The original stipulated judgment in this case was entered on June 25, 1999. That judgment included information pertaining to the parties' income. It stated that father was employed by Advantage Sales and Marketing and earned approximately $2,400 a month, and that mother was employed at O'Brien's Restaurant. Her gross monthly income was approximately $1,400.

By January 15, 2004, the date of the modification hearing, both parties had changed jobs and both were making more money. Mother's new job was at the restaurant at Evergreen Golf Club, and she had been promoted to a managerial position. Additionally, she had an evening job "in maintenance and cleaning up of a physician's office." Her new income was $1,652. Father's new employment was as the Territorial Manager of Acosta, Inc. His new gross income was $2,864 per month. These figures represented a 19 percent change in the parties' combined incomes. Because the original judgment contains no evidence that the parties anticipated a substantial change in their combined income, and because, in her trial memorandum, after describing the change in the parties' incomes, mother argues that "[t]hese facts suggest that a substantial change in economic circumstances has taken place that was unforseen by the parties at the time of dissolution[,]" we can and do reasonably infer that the parties did not anticipate that both would find jobs with higher pay and that mother would be promoted to a managerial position.

It is the nature of the change, combined with the absence of any evidence that a change in economic circumstances was anticipated, that justifies the conclusion that the change was, in fact, unanticipated. Certainly, whenever a judgment is silent regarding a matter, the requirement that a change be unanticipated is not automatically satisfied. By their nature, some things are presumed to be anticipated. For example, in Boyd and Boyd, 152 Or App 785, 788-89, 954 P2d 1281 (1998), we affirmed the trial court's denial of the husband's motion to modify his spousal and child support obligations based on a decrease in income caused by a slump in sales of his sporting goods store. We reasoned that the husband, who had a degree in economics, knew that for a developing business upward and downward shifts in income are to be expected. Similarly, when a party receives a cost-of-living increase in income, when the consumer index raises a point, or when a child becomes slightly older, a modification of child support is not justified because those are anticipated changes. Delf and Delf, 19 Or App 439, 441-42, 528 P2d 96 (1974).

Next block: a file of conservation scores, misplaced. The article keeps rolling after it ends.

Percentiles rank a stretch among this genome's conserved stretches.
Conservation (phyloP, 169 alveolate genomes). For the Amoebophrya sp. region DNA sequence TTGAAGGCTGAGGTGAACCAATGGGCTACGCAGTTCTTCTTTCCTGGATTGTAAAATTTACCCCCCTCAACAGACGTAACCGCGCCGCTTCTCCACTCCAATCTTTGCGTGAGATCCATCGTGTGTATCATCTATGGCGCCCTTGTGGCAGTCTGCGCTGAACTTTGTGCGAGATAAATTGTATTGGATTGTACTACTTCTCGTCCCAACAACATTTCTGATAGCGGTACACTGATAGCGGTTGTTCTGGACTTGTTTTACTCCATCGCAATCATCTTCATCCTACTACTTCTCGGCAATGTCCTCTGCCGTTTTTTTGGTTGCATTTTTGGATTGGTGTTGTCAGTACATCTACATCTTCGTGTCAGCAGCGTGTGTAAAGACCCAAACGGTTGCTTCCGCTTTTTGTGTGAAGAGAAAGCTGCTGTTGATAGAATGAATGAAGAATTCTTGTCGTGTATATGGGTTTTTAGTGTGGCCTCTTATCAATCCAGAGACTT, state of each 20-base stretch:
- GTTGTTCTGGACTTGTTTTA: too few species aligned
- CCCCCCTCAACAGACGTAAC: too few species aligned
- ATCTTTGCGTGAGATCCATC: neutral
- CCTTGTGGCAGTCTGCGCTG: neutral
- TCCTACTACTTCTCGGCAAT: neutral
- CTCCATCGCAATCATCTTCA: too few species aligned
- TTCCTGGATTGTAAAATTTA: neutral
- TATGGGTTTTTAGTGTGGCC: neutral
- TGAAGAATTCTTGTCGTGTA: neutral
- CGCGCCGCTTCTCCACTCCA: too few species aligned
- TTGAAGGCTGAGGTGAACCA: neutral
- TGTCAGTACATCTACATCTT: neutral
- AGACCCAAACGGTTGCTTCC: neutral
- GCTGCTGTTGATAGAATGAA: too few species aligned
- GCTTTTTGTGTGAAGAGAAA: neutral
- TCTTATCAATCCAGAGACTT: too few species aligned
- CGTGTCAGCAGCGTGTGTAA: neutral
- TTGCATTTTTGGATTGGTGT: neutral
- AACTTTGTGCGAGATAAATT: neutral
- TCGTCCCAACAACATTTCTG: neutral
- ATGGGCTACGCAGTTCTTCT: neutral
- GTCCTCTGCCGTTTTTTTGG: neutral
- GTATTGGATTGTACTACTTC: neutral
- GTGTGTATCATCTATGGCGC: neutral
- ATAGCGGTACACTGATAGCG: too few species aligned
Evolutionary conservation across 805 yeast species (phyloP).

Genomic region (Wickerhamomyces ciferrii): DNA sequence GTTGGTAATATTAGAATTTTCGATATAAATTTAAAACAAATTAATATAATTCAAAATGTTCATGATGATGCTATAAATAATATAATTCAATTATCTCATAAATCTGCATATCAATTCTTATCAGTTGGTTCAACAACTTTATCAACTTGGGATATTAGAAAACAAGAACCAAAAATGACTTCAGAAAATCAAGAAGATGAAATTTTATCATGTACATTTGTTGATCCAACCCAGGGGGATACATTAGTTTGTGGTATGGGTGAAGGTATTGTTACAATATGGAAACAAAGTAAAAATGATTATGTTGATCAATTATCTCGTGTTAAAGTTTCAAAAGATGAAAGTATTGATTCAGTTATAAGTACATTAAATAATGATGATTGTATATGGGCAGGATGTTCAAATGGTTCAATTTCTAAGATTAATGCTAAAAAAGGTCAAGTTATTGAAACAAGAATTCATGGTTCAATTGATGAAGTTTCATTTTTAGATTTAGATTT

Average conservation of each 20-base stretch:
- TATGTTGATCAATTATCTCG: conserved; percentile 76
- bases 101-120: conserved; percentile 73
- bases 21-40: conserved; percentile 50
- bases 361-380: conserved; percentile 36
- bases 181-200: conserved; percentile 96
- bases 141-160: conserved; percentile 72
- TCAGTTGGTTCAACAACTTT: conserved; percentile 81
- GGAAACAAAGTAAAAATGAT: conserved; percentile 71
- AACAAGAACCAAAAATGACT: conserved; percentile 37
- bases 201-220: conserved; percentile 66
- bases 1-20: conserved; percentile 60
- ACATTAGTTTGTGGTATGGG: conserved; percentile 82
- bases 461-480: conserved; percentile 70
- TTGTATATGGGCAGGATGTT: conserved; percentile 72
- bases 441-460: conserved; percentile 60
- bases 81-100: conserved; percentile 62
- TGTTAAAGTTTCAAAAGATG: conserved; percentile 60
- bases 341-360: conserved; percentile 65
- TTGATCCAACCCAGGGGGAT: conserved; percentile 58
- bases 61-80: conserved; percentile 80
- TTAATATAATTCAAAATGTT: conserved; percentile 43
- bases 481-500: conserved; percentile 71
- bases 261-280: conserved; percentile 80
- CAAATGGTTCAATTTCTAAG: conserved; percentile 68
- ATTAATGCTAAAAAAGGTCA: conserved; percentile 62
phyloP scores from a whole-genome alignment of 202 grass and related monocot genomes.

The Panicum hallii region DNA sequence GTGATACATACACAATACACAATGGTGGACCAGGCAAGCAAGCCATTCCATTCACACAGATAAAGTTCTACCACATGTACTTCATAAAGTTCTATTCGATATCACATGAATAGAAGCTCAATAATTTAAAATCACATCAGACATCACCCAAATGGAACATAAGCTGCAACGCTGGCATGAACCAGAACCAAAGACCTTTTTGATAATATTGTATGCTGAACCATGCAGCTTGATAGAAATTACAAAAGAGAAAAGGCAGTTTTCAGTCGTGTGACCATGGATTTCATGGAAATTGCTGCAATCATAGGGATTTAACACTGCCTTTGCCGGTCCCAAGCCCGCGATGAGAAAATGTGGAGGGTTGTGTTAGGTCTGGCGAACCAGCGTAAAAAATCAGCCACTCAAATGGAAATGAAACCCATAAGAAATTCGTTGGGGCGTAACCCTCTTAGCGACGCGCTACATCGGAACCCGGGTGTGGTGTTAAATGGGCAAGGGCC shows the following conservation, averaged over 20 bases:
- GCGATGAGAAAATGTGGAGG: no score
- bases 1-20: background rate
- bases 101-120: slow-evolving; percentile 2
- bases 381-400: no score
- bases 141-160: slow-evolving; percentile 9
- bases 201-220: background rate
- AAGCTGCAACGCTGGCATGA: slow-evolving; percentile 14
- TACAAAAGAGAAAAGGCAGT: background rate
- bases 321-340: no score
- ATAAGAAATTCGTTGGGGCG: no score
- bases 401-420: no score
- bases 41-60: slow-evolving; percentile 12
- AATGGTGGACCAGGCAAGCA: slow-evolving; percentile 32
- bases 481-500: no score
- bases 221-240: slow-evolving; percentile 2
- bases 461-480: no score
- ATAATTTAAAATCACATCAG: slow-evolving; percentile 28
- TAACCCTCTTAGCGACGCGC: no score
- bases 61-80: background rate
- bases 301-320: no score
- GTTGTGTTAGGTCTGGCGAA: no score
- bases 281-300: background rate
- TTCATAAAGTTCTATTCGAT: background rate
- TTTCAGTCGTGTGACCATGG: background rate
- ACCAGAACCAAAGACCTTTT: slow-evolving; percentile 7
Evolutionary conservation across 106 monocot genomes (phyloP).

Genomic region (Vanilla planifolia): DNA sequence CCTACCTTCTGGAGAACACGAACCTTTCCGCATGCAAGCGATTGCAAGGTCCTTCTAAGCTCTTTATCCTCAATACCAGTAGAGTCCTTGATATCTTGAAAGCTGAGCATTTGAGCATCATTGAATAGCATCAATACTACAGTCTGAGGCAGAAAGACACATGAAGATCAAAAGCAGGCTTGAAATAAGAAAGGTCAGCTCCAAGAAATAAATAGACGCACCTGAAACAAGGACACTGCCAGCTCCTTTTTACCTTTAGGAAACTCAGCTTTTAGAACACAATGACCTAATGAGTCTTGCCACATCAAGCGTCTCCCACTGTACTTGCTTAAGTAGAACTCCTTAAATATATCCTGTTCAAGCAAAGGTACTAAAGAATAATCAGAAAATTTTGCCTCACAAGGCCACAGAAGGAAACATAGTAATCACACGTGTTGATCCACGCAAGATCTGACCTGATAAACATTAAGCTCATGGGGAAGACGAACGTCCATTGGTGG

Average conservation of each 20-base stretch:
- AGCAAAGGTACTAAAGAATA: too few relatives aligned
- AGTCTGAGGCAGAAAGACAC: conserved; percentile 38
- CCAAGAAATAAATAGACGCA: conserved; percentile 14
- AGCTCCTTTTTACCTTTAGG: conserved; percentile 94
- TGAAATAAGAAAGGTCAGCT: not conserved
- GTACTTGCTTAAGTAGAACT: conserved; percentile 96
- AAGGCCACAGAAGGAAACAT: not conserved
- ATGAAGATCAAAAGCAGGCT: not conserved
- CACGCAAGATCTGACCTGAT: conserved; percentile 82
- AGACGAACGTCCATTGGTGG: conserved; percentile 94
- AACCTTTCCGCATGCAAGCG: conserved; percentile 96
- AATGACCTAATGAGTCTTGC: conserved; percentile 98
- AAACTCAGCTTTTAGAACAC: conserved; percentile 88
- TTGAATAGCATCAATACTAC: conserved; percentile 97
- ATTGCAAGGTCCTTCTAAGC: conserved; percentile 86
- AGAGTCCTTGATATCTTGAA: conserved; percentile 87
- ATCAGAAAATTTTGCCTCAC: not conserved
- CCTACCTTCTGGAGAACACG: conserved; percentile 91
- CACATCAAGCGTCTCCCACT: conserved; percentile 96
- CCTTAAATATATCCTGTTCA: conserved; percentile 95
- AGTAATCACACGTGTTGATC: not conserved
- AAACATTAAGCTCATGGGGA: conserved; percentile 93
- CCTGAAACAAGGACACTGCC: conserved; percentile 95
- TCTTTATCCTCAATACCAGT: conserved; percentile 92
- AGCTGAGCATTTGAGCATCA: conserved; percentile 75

The circumstances in this case are different. Although most people hope for a promotion and a raise, more often than not, knowing when the promotion will take place and how much the raise will be involves speculation. Speculative incomes are not the proper basis for child support determinations. Rather, the proper procedure is for the parties to wait for the change to occur, and when it does to move for modification. Longcor and Longcor, 114 Or App 89, 93, 834 P2d 479 (1992). That is what mother did.

The evidence in the record permits the inference that the change in incomes was unanticipated, and there is no contradictory evidence. Therefore, we held that the 19 percent increase in the parties' combined income constitutes a substantial and unanticipated change in economic circumstances.

Reconsideration allowed; former opinion clarified and adhered to as clarified.